Holmes County Circuit Court Judge Jannie Lewis has dismissed an extortion case against a Mississippi Highway Patrol Trooper.
According to this article in Sunday’s Clarion-Ledger,
A Holmes County judge has thrown out an extortion indictment against a Mississippi state trooper, saying the state never got an arrest warrant or held the required evidentiary hearing.
When a veteran state trooper was arrested on an extortion charge in 2008, he had not had a hearing to determine if there was enough evidence to charge him, as state law requires for sworn law enforcement officers.
Or, the state could have sought an arrest warrant in Holmes County Circuit Court for Sgt. Johnny Delaney of Cruger, said Holmes County Circuit Judge Jannie Lewis.
Because the state did neither, Lewis last week threw out the indictment against DeLaney and ruled he can’t be re-indicted.
“That the government’s failure to follow the requirements … deprived the defendant Johnny Delaney of his constitutionally protected rights under the Fifth and 14th Amendment of the United States Constitution,” the ruling states.
Delaney…had been on leave without pay pending the outcome of the legal case.
Lewis ruled he “suffered loss of liberty and property without due process in violation (of) the double jeopardy clause” of the state and federal constitutions.
Prosecutors, however, disagree with Lewis’ ruling.
“The ruling is being appealed,” Assistant District Attorney Steven Waldrup said.
A Holmes County grand jury indicted Delaney in December for allegedly accepting money on Sept. 30, 2008, in exchange for dismissing a traffic citation.
The normal procedure to charge someone with a crime goes like this: First, someone, either a law enforcement officer or civilian, will sign a sworn affidavit that alleges the individual committed a crime. Then, a judge will review the affidavit and, if the affidavit is sufficient, the judge will issue an arrest warrant. From there, the defendant will be arrested and the criminal process begins.
Under a relatively new Mississippi law, however, defendants in certain occupations have certain special procedural protections that the State must comply with before an arrest warrant may be issued.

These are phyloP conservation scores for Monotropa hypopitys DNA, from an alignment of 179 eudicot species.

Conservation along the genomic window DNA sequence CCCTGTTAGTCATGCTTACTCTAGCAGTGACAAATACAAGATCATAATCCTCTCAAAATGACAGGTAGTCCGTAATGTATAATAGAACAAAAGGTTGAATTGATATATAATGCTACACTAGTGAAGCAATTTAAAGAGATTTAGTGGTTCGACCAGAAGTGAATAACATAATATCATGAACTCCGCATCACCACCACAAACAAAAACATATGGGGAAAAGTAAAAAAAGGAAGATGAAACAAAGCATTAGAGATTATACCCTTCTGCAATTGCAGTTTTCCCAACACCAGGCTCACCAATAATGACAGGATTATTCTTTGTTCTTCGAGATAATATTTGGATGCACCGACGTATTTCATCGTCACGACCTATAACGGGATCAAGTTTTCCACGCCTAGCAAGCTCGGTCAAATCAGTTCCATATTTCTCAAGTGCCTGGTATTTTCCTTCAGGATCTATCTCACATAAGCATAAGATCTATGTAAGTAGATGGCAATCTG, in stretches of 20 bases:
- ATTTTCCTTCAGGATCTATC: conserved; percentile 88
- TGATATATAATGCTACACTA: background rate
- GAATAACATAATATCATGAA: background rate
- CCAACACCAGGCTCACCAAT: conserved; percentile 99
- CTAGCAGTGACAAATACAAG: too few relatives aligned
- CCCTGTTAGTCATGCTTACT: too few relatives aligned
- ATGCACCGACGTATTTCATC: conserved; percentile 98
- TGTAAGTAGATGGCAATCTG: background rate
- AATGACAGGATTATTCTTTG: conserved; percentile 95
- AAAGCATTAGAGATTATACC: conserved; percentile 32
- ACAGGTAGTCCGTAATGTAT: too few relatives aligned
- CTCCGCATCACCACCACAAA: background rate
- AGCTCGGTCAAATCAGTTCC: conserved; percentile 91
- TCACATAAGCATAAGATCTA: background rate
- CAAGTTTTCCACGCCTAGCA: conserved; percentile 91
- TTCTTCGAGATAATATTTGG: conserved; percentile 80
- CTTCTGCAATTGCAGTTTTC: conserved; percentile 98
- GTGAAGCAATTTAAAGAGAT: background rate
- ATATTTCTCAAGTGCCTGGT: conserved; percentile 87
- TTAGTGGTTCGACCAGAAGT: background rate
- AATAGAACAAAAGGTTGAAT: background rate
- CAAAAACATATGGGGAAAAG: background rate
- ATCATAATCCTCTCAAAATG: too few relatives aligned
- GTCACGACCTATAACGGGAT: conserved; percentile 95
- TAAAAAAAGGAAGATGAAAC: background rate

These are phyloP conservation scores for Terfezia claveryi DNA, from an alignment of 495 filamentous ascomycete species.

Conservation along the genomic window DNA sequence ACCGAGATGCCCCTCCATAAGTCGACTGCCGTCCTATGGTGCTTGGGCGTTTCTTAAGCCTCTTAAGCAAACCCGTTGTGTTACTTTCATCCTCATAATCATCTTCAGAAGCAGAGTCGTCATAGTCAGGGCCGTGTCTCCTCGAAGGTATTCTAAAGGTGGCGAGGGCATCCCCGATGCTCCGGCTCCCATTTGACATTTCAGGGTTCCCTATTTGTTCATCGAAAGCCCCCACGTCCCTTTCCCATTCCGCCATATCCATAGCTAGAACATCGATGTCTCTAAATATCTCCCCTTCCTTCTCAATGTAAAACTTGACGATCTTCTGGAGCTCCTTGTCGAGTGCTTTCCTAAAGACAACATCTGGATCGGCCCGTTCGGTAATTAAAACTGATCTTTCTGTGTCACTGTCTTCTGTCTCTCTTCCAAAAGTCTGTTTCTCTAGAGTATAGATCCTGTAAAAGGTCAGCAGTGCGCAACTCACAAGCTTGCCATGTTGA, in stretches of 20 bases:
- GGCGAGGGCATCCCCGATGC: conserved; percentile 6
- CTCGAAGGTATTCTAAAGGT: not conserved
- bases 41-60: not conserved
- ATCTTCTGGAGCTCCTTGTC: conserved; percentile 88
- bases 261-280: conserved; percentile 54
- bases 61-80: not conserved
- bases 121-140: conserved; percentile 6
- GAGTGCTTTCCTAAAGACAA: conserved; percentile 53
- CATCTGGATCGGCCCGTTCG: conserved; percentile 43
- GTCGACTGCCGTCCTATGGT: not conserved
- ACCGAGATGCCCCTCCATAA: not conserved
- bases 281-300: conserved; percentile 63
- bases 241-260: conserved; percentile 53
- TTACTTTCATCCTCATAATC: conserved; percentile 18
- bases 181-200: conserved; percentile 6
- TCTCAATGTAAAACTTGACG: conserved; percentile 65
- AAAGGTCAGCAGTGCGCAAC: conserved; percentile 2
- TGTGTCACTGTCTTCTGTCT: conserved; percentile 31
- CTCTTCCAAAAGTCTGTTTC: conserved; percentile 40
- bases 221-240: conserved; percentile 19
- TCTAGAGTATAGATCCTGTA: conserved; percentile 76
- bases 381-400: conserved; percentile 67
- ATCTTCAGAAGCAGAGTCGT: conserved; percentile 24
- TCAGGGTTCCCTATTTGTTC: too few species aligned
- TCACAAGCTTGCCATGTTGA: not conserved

Pursuant to Mississippi Code Annotated Section 99-3-28,
(1)(a) …[b]efore an arrest warrant may be issued against a teacher…jail officer…counselor at an adolescent offender program…or a sworn law enforcement officer…for a criminal act, whether misdemeanor or felony, which is alleged to have occurred while the teacher, jail officer, counselor at an adolescent offender program or law enforcement officer was in the performance of official duties, a probable cause hearing shall be held before a circuit court judge. The purpose of the hearing shall be to determine if adequate probable cause exists for the issuance of a warrant. All parties testifying in these proceedings shall do so under oath. The accused shall have the right to enter an appearance at the hearing, represented by legal counsel at his own expense, to hear the accusations and evidence against him; he may present evidence or testify in his own behalf.
(b) The authority receiving any such charge or complaint against a teacher, jail officer, counselor at an adolescent offender program or law enforcement officer shall immediately present same to the county prosecuting attorney having jurisdiction who shall immediately present the charge or complaint to a circuit judge in the judicial district where the action arose for disposition pursuant to this section.
(2) Nothing in this section shall prohibit the issuance of an arrest warrant by a circuit court judge upon presentation of probable cause, without the holding of a probable cause hearing, if adequate evidence is presented to satisfy the court that there is a significant risk that the accused will flee the court’s jurisdiction or that the accused poses a threat to the safety or well-being of the public.
The purpose of this law is to protect police/corrections officers, teachers and counselors from being arrested for baseless, and often retaliatory, criminal charges leveled against them for acts allegedly committed while on-the-job. Folks in these occupations are particularly vulnerable to false allegations. The law requires a probable cause hearing before a circuit judge, so the Court can prevent arrest warrants from being issued based upon unsupported (and often perjured) allegations of criminal conduct.
The law on this issue is crystal clear. The County Prosecutor was required to present the case to the Court for a probable cause hearing before an arrest warrant was issued. He didn’t. Judge Lewis followed the law and dismissed the case.
If you have been accused of a crime relating to your employment, or have been falsely accused of any crime, please call me immediately.